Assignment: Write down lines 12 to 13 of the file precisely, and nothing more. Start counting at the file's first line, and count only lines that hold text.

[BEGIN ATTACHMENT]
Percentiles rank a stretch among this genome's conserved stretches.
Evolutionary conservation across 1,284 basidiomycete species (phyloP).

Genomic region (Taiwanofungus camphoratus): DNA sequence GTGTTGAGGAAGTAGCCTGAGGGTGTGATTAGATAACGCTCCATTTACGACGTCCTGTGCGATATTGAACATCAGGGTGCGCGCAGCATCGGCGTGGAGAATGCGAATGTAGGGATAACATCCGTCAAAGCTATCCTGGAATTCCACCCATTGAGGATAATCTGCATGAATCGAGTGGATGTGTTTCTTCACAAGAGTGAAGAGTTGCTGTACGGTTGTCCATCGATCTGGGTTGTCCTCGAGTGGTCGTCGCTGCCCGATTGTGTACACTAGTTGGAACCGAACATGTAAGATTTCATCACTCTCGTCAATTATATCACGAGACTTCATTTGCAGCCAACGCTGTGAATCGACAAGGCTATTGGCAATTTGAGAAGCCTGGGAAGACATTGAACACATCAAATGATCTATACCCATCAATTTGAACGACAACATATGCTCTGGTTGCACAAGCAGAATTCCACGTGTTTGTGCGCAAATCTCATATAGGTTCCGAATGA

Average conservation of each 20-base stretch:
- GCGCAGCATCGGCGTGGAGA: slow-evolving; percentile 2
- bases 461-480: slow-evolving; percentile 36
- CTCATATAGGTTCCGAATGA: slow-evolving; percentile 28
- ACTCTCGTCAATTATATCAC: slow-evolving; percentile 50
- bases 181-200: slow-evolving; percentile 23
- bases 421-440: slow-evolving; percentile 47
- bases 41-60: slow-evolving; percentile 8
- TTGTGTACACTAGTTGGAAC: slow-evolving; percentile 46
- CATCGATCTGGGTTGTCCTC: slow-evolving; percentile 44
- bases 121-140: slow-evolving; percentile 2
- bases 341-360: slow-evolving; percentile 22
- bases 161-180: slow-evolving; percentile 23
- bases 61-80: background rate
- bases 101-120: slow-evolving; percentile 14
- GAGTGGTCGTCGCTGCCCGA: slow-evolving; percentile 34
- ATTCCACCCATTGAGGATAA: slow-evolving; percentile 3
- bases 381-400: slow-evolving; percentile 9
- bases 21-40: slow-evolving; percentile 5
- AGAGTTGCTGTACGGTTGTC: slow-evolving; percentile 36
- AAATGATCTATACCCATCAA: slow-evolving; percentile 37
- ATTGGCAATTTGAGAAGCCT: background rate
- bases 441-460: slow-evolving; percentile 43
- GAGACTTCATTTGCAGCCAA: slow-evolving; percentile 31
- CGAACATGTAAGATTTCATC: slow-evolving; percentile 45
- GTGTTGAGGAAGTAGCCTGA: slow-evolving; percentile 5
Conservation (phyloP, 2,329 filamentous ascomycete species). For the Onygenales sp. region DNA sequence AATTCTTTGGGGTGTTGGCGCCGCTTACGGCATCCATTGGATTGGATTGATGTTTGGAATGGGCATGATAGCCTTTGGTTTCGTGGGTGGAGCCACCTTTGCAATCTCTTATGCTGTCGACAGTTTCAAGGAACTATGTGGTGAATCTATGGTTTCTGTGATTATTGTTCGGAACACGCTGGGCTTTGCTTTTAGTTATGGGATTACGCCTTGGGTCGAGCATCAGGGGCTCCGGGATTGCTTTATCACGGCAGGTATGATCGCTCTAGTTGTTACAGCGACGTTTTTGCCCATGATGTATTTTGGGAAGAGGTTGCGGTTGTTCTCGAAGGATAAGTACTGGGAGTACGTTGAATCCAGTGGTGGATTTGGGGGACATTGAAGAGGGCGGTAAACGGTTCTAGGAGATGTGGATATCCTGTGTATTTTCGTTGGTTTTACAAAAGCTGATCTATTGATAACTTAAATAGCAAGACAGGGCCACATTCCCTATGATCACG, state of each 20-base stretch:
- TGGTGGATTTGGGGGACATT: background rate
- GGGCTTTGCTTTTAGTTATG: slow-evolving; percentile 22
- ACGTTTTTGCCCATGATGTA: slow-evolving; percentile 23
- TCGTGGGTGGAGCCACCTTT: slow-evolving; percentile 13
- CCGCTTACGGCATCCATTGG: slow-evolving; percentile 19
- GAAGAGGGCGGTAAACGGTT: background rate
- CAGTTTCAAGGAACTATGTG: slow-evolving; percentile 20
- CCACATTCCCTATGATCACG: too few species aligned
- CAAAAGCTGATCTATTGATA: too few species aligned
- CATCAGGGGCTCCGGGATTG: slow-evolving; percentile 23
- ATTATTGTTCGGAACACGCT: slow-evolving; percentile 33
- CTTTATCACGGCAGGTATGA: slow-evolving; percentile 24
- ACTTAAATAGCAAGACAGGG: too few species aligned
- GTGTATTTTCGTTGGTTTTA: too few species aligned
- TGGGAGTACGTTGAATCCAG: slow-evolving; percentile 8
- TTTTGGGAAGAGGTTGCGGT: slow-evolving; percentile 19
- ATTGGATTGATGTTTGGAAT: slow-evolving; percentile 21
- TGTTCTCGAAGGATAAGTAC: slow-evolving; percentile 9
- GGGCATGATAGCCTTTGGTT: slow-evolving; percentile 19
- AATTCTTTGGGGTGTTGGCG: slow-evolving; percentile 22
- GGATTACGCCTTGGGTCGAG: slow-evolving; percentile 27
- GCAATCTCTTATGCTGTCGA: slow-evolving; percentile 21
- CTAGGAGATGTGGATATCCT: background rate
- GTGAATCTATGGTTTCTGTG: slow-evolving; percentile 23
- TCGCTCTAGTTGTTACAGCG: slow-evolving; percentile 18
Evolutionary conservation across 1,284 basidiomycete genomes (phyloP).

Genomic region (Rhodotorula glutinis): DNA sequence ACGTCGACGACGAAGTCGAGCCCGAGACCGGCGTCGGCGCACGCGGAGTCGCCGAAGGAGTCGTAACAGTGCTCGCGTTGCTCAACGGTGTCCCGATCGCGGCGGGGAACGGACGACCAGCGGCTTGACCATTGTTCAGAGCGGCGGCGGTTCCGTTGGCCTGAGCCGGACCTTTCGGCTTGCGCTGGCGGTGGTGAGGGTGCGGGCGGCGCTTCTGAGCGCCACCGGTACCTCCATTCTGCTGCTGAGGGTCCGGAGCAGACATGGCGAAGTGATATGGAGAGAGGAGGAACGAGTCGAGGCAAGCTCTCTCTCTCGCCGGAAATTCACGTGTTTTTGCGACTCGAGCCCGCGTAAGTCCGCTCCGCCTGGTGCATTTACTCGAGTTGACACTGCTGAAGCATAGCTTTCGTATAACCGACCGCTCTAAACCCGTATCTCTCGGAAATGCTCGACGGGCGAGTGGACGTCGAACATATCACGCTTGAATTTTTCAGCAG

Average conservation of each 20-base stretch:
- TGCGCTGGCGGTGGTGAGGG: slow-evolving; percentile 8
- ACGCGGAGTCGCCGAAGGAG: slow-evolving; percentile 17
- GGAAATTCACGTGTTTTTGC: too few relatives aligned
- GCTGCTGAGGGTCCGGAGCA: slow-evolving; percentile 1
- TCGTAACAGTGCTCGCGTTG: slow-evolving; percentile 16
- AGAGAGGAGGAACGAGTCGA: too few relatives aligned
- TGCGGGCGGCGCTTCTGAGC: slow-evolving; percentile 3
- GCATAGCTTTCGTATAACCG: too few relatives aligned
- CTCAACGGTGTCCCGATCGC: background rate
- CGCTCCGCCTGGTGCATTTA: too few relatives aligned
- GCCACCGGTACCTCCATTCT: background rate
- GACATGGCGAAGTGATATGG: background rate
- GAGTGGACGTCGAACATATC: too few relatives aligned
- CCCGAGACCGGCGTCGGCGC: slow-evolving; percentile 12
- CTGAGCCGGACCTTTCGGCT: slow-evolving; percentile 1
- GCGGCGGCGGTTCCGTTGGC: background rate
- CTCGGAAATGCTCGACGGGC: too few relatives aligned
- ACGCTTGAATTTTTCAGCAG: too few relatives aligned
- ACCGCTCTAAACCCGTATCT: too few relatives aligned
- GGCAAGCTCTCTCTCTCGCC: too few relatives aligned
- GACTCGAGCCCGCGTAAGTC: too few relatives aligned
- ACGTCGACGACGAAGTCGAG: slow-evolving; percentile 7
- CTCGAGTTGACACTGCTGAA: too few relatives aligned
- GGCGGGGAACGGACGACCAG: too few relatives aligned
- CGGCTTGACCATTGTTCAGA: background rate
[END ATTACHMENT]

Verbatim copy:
- TTGTGTACACTAGTTGGAAC: slow-evolving; percentile 46
- CATCGATCTGGGTTGTCCTC: slow-evolving; percentile 44